The last two millennia in this Age of Pisces have been filled with cultural and spiritual lessons leading ideally to the balance between mind and matter, between left and right brain, between spiritualism and materialism. We have experienced in the development of Piscean civilizations a profound dialectic between these fundamental principles, and in many ways the dialectic has been experienced as an imbalance–a dis-ease in the culture and civilization. The imbalance in the Pisces/Virgo polarity is not completely unconscious, however, and we are often acutely aware of the cultural dilemmas it creates. In Western Euro-American Civilization, the dilemma first appeared near the turn of the last millennium.
How the Dilemma Developed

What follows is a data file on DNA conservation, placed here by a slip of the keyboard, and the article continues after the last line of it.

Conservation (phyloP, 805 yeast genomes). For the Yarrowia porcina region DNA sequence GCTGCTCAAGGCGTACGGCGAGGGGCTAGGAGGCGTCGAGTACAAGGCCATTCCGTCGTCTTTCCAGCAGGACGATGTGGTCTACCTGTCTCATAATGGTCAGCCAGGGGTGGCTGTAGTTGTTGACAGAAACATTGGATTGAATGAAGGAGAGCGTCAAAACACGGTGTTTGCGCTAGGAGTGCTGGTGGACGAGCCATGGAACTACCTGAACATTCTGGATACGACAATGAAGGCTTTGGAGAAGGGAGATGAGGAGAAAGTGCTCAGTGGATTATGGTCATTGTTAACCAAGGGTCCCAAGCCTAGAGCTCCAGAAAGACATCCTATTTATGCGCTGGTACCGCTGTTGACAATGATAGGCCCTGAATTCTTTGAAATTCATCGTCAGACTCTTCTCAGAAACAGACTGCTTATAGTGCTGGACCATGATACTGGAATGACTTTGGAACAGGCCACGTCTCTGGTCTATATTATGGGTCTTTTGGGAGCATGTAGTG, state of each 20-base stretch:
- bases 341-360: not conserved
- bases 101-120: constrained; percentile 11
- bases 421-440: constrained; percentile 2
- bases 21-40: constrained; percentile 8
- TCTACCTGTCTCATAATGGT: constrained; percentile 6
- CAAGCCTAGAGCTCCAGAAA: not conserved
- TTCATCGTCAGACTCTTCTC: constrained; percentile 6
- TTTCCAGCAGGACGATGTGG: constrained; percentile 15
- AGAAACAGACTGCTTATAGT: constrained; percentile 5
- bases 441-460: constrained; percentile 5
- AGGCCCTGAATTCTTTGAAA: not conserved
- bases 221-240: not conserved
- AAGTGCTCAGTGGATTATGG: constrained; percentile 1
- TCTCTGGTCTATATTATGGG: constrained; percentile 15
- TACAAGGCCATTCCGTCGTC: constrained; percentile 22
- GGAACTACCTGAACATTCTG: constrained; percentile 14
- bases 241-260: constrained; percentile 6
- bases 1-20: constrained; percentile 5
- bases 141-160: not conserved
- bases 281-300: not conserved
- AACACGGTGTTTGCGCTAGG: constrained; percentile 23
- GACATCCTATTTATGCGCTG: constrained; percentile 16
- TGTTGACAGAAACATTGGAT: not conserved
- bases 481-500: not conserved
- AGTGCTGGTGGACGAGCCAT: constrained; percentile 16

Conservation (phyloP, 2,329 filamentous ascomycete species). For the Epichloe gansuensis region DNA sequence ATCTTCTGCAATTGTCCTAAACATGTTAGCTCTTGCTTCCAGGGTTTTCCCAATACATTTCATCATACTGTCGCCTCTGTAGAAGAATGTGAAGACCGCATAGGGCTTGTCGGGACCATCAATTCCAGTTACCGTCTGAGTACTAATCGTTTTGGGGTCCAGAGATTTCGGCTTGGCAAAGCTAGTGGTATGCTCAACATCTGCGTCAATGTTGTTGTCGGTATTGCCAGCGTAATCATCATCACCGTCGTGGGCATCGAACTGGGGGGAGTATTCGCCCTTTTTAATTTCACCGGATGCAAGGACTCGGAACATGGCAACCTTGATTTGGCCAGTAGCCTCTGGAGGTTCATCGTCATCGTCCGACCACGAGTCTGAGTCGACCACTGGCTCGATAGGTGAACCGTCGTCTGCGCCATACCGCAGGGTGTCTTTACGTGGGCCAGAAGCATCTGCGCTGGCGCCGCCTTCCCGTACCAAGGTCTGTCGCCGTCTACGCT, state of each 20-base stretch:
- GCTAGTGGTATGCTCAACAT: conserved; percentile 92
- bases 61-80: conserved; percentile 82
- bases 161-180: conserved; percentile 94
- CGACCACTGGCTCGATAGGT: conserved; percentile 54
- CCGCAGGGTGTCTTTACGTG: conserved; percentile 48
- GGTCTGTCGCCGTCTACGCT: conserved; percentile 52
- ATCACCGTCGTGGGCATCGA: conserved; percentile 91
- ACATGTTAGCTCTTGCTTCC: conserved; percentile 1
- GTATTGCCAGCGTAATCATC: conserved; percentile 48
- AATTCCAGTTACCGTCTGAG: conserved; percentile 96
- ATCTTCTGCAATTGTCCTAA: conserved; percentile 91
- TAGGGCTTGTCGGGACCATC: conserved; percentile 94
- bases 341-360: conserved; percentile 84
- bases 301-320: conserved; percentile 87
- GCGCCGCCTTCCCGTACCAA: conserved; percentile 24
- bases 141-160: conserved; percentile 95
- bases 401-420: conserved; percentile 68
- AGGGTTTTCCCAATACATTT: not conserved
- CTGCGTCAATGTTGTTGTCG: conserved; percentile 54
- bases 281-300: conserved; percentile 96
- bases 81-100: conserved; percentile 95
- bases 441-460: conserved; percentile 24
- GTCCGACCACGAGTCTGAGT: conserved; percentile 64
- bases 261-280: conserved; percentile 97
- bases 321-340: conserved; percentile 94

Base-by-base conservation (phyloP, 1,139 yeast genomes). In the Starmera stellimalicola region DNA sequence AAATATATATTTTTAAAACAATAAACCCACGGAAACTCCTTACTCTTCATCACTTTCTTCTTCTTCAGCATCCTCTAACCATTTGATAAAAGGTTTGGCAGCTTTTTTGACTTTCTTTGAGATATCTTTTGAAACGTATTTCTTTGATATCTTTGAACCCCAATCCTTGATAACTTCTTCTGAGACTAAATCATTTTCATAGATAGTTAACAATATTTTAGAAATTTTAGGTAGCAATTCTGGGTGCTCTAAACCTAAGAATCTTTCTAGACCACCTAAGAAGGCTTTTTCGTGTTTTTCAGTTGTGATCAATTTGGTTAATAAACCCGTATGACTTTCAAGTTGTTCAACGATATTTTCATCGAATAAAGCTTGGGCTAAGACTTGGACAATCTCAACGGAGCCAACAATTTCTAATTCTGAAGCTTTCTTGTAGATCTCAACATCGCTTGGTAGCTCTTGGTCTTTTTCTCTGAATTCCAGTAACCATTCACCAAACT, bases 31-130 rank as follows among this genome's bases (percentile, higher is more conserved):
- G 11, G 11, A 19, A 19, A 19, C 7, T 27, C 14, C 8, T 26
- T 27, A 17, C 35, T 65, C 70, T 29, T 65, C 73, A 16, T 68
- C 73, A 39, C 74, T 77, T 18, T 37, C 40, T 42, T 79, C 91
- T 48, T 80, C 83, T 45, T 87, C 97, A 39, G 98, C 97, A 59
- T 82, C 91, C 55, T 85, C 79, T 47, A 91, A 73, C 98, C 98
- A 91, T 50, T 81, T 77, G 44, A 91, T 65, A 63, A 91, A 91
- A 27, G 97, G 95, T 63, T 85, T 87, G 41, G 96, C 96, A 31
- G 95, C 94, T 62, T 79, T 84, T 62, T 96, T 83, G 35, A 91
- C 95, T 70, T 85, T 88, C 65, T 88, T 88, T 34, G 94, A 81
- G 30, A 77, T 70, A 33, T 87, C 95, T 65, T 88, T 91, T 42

Something happened during the Virgo Era (the sixth 180 year period of the Age that began near the end of the 1st Century BCE) about a thousand years ago that shifted the primary emphasis from Pisces to Virgo. Jose Arguelles, in his book The Transformative Vision (1976), says it was the initial triumph of “Techne” over “Psyche” and marked the shift from spiritualism to materialism, from aesthetic to ascetic philosophy, from an intuitive, visionary approach to the world to an imminently rational, steel-like logical approach. It’s clear that at the turn of the last millennium, during the Virgo Era, the shadow side of the primary Pisces focus began to dominate European consciousness. The triumph of Virgo over Pisces reached its climax at the following mutable square in the Sagittarius Era, 1414-1594, when Europe came to dominate the world and the Renaissance encouraged the new materialism and humanism.